Champagne only comes from Champagne, France
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Terroir & appellation


Protection of the Champagne appellation

The Comité Champagne is responsible for protecting the Champagne AOC against counterfeiting and misuse of name (identity theft). In some countries, it also takes action against activities that undermine the exclusivity of the Champagne AOC (legalised theft). In countries that do not officially recognise the AOC’s right to protection, the Comité works alongside French and European authorities to tighten protection measures.

The fight against counterfeiting

The Comité Champagne works closely with French and overseas border authorities to make sure that counterfeits are detected promptly, shutting down counterfeiting rings where necessary and seeking maximum sentences for the criminals concerned.

As part of its anti-counterfeit policy, the Comité Champagne oversees a global network of Champagne bureaus and provides customs authorities worldwide with online information on how to distinguish fakes from the real thing.

The fight against legalised theft

Some countries have a long tradition of calling their sparkling wines ‘Champagne’. This is particularly true of Argentina, Brazil, the USA, Russia and the Ukraine, encouraged by national legislation that defines ‘Champagne’ as a product category.

Specific actions undertaken by the Comité Champagne in each of these countries include:

  • Brazil: Here targeted cooperation with winegrowers in the Vale dos Vinhedos Geographical Indication (State of Rio Grande do Sul) has resulted in the dropping of the name ‘Champagne.

  • Russia: for some years now, the Comité Champagne has been forging ties with local sparkling wine producers and the authorities alike in a bid to stop the Russians from marketing some 250 million bottles of wine under the name ‘ШАМПАНСКОЕ’ (‘Champagne’ in Cyrillic script).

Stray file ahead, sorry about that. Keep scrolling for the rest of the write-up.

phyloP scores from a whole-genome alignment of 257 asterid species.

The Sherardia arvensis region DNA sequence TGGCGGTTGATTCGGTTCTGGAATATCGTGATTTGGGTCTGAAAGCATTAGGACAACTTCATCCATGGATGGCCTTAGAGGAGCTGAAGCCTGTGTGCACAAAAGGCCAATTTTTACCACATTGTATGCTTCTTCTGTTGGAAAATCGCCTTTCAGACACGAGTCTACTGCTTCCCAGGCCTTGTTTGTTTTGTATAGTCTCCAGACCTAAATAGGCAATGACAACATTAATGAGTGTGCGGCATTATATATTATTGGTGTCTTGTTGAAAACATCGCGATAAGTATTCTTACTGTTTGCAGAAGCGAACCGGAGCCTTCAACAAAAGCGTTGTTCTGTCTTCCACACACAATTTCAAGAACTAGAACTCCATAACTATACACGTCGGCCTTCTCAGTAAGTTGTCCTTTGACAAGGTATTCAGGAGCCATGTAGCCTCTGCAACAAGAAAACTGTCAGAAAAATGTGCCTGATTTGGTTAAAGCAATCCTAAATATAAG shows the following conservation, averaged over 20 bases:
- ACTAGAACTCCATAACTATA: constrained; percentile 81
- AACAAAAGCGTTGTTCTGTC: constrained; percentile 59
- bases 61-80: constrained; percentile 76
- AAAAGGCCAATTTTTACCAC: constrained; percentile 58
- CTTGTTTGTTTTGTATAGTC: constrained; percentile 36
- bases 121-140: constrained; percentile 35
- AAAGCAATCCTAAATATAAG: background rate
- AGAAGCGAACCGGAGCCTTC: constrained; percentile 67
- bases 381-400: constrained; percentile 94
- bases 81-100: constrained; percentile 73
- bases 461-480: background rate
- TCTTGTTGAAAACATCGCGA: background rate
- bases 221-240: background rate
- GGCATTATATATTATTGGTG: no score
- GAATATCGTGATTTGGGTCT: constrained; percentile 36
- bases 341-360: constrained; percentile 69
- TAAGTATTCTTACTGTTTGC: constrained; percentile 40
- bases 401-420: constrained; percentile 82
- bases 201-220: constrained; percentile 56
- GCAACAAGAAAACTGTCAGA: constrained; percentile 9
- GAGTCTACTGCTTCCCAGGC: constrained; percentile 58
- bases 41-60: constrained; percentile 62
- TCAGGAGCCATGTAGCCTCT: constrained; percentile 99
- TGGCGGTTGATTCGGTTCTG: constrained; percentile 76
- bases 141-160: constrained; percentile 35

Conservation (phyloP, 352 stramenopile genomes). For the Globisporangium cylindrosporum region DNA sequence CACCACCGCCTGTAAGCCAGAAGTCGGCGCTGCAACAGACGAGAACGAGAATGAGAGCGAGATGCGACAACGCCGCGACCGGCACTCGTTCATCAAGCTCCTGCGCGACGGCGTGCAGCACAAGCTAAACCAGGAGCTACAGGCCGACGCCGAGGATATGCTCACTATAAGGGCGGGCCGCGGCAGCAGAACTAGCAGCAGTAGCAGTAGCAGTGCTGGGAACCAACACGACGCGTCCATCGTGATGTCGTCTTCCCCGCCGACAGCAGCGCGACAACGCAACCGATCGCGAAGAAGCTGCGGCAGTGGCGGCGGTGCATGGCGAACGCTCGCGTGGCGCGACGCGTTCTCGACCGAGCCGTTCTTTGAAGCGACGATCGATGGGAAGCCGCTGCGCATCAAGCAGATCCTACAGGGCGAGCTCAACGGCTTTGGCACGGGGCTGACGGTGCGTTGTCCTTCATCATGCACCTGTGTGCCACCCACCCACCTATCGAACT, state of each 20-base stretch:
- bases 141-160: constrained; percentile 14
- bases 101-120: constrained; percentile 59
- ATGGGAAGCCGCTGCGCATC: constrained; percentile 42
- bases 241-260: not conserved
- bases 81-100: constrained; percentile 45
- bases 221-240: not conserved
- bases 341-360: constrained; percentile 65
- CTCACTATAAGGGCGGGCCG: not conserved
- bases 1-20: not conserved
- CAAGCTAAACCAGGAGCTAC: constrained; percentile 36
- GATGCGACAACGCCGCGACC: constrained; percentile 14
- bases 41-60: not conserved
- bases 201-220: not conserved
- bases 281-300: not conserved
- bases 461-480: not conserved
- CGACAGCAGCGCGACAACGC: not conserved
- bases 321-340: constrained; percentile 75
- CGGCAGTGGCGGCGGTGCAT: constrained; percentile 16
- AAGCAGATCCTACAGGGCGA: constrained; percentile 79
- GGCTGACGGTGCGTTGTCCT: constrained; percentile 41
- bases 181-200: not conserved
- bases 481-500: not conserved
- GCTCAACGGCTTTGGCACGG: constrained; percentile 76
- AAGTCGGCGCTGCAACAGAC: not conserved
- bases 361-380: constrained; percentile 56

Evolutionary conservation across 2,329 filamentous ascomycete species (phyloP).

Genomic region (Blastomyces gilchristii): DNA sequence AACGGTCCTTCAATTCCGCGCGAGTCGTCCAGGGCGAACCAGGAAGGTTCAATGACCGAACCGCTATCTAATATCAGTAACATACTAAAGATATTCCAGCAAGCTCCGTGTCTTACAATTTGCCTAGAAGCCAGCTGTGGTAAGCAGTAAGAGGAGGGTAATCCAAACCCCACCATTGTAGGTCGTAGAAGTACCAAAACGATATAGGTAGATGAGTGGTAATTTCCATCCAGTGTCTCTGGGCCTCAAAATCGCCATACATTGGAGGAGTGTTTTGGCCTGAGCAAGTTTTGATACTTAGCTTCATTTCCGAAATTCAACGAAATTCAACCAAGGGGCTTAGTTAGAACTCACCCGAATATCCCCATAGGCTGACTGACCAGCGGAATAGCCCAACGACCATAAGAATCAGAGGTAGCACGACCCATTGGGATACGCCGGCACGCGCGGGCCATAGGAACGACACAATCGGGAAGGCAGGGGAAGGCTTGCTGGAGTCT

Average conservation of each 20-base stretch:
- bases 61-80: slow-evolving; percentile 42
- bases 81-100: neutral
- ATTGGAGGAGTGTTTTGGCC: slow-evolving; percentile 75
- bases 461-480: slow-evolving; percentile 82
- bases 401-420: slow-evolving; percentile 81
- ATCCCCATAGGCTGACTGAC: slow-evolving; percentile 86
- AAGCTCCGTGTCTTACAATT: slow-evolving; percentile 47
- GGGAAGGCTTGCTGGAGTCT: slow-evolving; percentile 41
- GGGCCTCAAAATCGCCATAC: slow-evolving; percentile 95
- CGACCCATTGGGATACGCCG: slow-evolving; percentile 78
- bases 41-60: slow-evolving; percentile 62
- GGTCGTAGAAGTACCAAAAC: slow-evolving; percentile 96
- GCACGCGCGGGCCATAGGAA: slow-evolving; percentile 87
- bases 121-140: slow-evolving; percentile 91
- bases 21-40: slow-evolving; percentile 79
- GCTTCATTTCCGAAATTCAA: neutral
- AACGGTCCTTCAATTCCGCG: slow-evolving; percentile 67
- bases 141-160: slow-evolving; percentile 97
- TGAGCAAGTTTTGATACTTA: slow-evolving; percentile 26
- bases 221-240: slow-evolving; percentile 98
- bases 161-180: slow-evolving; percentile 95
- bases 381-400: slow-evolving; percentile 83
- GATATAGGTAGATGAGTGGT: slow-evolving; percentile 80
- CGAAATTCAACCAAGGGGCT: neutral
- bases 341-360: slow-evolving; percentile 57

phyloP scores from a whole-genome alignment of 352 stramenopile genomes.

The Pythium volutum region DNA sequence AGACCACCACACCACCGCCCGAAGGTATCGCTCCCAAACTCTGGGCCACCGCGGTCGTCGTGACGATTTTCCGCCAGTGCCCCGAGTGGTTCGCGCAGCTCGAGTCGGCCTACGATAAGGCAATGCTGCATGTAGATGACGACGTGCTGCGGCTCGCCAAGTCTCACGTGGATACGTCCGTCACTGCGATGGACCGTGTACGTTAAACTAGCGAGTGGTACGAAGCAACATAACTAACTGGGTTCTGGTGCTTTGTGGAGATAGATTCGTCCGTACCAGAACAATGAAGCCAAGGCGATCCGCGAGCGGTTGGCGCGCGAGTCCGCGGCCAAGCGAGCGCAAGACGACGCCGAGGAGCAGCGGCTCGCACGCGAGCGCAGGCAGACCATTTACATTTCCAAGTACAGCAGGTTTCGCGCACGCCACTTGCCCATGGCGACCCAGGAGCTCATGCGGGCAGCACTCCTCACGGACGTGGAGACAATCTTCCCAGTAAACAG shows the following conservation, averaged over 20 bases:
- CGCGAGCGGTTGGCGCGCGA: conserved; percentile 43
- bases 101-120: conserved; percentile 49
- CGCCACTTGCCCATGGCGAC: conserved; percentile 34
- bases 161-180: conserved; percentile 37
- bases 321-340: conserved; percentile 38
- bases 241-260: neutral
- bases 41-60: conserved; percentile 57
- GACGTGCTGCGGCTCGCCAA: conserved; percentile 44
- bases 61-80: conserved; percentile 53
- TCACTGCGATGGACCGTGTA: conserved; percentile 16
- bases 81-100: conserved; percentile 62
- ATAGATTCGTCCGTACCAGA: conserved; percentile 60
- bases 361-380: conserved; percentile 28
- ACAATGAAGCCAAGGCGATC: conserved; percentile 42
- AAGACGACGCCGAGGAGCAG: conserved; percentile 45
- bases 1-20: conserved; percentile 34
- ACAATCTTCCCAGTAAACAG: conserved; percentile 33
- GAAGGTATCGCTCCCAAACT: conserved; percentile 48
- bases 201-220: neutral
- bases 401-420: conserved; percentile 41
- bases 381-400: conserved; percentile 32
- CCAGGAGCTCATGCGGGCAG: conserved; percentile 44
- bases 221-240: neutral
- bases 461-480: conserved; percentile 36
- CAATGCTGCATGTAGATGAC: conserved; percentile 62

Prompted by recent developments in the Ukraine and Moldavia, the Russian government has agreed to give the matter serious consideration. .

  • USA: American-made wines labelled ‘Champagne’ are now under attack as part of an ambitious programme to reclaim exclusive use of the name ‘Champagne’.
The aim is to persuade professional winemakers to exploit their wine’s American origins.

    Practices that contravene current legislation are automatically reported to the American government. Other tactics include: lobbying the White House and the US Congress; mounting annual awareness-raising campaigns targeting opinion-formers and consumers; and forging close bonds with the big American winegrowing regions that have agreed to drop the name ‘Champagne’.

The fight against misuse of name

Champagne’s strong positive connotations make it an obvious target for people with few scruples about trading off such an enviable reputation. Celebration, luxury, quality – the name ‘Champagne’ conjures up images that are the perfect material for marketing.

It’s as if the name Champagne had become a talisman – the key to success regardless of what is actually being marketed. Cosmetics, drinks, furniture and decor, food processing, state-of-the-art technology – you name it, it has been called ‘Champagne’.

Taken individually, these instances of misuse pose no particular risk to the AOC. But taken as a whole they have the potential to undermine its reputation – particularly when you consider that hundreds of cases of misuse, in countries all over the world, come to the Comité’s attention every year.


The Comité Champagne

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